Lisa Carver, |
The Lusty Adventures
of Lisa Crystal Carver
For a long time in the early '90s, Lisa Carver wrote a zine (a homemade, hand-produced magazine) called Rollerderby that won her a lot of admiration for her frank, funny discussions of everything from fashion mavens to politics. The style she developed while doing Rollerderby continues in her book, Dancing Queen.
The book starts out with an essay titled "White Trash," about the K-Mart shoppers who scrap it up while swilling beer in the front yard. At times, I could identify people I knew in this essay -- it was a hilarious look at those who consider themselves Real People that left me laughing so hard I couldn't continue.
From there, Carver moves into the realm of pre-teen lust and the Marquis de Sade, Harlequin romances and masturbatory fantasies about Soviet leaders. Her in-your-face style doesn't slow down for a minute in these first few essays -- every page has something quotable or worth remembering.
Unfortunately, about midway through the book, this energy fades and she seems to have lost her focus. Instead of speaking the truth as she sees it, the essays become more about shocking the reader than making him think. She relays her teenage fantasies about killer grizzlies having their bestial way with her after gnawing on her friends. She writes a decidedly forgettable essay about a sadistic cosmetologist. She ventures into the gynecologist's office and makes most women cringe.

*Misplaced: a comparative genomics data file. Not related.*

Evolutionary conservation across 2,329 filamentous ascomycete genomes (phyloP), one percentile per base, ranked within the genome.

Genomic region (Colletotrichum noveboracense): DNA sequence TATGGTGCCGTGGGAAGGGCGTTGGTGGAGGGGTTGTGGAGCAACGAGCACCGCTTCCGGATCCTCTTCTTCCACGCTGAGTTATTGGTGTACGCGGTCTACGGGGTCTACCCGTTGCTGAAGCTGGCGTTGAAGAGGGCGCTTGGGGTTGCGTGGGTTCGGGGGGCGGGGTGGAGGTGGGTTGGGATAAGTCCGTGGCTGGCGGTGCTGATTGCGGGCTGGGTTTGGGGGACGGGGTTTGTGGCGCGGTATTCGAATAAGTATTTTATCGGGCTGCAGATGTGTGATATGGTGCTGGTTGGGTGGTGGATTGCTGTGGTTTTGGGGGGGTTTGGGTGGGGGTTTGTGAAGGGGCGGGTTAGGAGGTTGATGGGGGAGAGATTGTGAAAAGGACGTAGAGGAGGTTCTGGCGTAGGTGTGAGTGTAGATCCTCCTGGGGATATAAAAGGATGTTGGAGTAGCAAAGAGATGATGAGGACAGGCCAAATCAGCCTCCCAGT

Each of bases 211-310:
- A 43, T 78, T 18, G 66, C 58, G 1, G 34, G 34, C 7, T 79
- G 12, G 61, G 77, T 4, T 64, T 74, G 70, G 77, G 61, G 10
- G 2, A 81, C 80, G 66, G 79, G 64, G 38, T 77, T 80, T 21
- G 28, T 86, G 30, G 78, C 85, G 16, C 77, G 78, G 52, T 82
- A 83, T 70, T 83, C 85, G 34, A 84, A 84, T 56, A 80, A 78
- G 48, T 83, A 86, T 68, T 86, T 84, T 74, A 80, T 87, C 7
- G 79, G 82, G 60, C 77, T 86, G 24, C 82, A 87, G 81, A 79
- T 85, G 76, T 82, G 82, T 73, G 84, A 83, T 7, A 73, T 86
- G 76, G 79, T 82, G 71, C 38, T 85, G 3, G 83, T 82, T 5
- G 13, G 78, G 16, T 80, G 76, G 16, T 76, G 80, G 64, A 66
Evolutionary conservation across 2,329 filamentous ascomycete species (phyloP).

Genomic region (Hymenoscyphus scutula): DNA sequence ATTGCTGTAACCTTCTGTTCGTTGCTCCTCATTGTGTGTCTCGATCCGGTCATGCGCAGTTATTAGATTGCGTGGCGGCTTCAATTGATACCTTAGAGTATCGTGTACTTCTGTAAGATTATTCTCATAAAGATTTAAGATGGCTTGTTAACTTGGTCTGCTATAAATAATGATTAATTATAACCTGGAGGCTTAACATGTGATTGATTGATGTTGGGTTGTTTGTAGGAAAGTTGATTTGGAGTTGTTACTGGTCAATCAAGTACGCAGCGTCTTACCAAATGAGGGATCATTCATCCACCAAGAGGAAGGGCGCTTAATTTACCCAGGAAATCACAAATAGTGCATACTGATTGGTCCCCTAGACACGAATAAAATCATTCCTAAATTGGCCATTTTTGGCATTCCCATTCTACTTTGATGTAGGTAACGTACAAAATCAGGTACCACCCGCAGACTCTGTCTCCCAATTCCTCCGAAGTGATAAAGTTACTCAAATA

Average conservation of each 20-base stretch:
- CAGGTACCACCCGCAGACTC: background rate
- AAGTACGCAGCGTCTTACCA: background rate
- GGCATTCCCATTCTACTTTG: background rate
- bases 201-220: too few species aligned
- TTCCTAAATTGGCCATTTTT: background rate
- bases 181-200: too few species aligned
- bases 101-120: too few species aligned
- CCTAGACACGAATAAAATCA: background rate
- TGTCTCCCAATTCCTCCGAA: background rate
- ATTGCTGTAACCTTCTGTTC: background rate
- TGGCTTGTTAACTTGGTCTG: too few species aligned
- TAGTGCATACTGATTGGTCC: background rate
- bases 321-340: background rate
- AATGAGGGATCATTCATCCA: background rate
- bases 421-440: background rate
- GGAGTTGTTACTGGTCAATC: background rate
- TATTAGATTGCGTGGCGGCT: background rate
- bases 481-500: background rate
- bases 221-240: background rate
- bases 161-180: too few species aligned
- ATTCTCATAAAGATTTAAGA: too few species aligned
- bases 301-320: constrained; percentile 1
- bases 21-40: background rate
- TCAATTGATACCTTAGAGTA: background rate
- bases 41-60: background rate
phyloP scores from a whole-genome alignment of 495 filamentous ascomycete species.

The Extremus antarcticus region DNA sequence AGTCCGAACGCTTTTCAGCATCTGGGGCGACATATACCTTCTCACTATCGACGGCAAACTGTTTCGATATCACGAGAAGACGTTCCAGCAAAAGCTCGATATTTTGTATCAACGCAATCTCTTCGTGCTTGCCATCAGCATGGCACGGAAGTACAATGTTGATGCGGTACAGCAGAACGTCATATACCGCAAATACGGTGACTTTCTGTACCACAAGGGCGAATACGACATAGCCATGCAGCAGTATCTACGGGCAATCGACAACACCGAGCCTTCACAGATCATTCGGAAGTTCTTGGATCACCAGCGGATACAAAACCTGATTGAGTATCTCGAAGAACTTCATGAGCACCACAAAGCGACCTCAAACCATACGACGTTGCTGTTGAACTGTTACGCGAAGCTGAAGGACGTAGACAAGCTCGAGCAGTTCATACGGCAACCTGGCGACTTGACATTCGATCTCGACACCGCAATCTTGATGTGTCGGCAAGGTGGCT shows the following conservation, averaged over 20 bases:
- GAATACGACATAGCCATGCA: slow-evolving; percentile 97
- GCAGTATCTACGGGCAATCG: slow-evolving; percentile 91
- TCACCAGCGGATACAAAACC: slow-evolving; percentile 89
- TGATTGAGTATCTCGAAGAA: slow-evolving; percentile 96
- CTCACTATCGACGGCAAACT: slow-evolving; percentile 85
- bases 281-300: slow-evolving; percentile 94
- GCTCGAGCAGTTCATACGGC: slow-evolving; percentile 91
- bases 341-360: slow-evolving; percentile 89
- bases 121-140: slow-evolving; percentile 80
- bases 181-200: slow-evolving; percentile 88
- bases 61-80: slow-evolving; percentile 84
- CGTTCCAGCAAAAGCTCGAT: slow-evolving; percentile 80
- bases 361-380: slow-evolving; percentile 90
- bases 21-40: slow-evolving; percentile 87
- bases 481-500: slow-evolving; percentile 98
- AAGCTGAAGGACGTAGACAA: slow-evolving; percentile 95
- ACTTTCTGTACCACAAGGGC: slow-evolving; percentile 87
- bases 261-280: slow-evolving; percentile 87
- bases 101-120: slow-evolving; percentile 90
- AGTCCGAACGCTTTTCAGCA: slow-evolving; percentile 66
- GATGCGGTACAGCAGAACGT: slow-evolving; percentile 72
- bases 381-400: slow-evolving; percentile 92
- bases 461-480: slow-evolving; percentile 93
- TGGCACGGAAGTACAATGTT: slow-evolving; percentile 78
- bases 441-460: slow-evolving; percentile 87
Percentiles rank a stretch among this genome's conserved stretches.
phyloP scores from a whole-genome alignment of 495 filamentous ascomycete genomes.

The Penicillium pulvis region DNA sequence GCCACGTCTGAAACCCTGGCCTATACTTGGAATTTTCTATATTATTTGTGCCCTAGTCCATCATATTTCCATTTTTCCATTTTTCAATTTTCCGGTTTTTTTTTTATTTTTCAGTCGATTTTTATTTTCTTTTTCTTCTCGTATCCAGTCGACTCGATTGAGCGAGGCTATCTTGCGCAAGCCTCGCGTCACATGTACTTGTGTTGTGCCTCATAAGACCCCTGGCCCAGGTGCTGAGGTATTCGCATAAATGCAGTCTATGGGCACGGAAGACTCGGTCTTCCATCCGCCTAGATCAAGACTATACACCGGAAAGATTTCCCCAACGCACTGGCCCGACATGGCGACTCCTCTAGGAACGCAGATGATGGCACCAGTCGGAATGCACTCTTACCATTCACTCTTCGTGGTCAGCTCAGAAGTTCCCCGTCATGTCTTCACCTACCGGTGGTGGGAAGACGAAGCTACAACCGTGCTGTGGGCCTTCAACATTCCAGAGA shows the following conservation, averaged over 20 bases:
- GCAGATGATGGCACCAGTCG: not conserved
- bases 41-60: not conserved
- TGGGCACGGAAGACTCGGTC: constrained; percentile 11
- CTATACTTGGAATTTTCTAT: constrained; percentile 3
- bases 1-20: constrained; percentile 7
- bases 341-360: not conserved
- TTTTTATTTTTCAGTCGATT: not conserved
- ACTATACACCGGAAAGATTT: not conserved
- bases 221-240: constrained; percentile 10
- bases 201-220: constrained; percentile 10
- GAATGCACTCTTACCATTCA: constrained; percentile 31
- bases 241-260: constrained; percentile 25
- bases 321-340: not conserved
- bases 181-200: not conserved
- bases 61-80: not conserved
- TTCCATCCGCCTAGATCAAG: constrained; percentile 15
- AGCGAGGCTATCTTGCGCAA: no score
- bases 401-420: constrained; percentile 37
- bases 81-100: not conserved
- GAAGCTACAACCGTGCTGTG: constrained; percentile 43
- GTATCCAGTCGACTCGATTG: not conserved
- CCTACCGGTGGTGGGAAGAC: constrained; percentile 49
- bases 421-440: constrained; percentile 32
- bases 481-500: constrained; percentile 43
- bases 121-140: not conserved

It's almost as if her bitter, young side emerged half-way through, and made this book inaccessible for anyone over the age of about 18. Which is sad, considering how much steam she started out with.
The last three essays seem to have moved back into her previous style -- essays on Bee-Gees lust, the world of figure skating and the virtues of Anna Nicole Smith. Her biting, tongue-in-cheek admiration overlays an insight that is, again, funny enough to bring you to tears.
If it wasn't for the middle of the book, I could recommend it wholeheartedly, but as it is, I feel that Carver has some work to do before she moves from the realm of Dancing Princess to true Dancing Queen.
[ by Elizabeth Badurina ]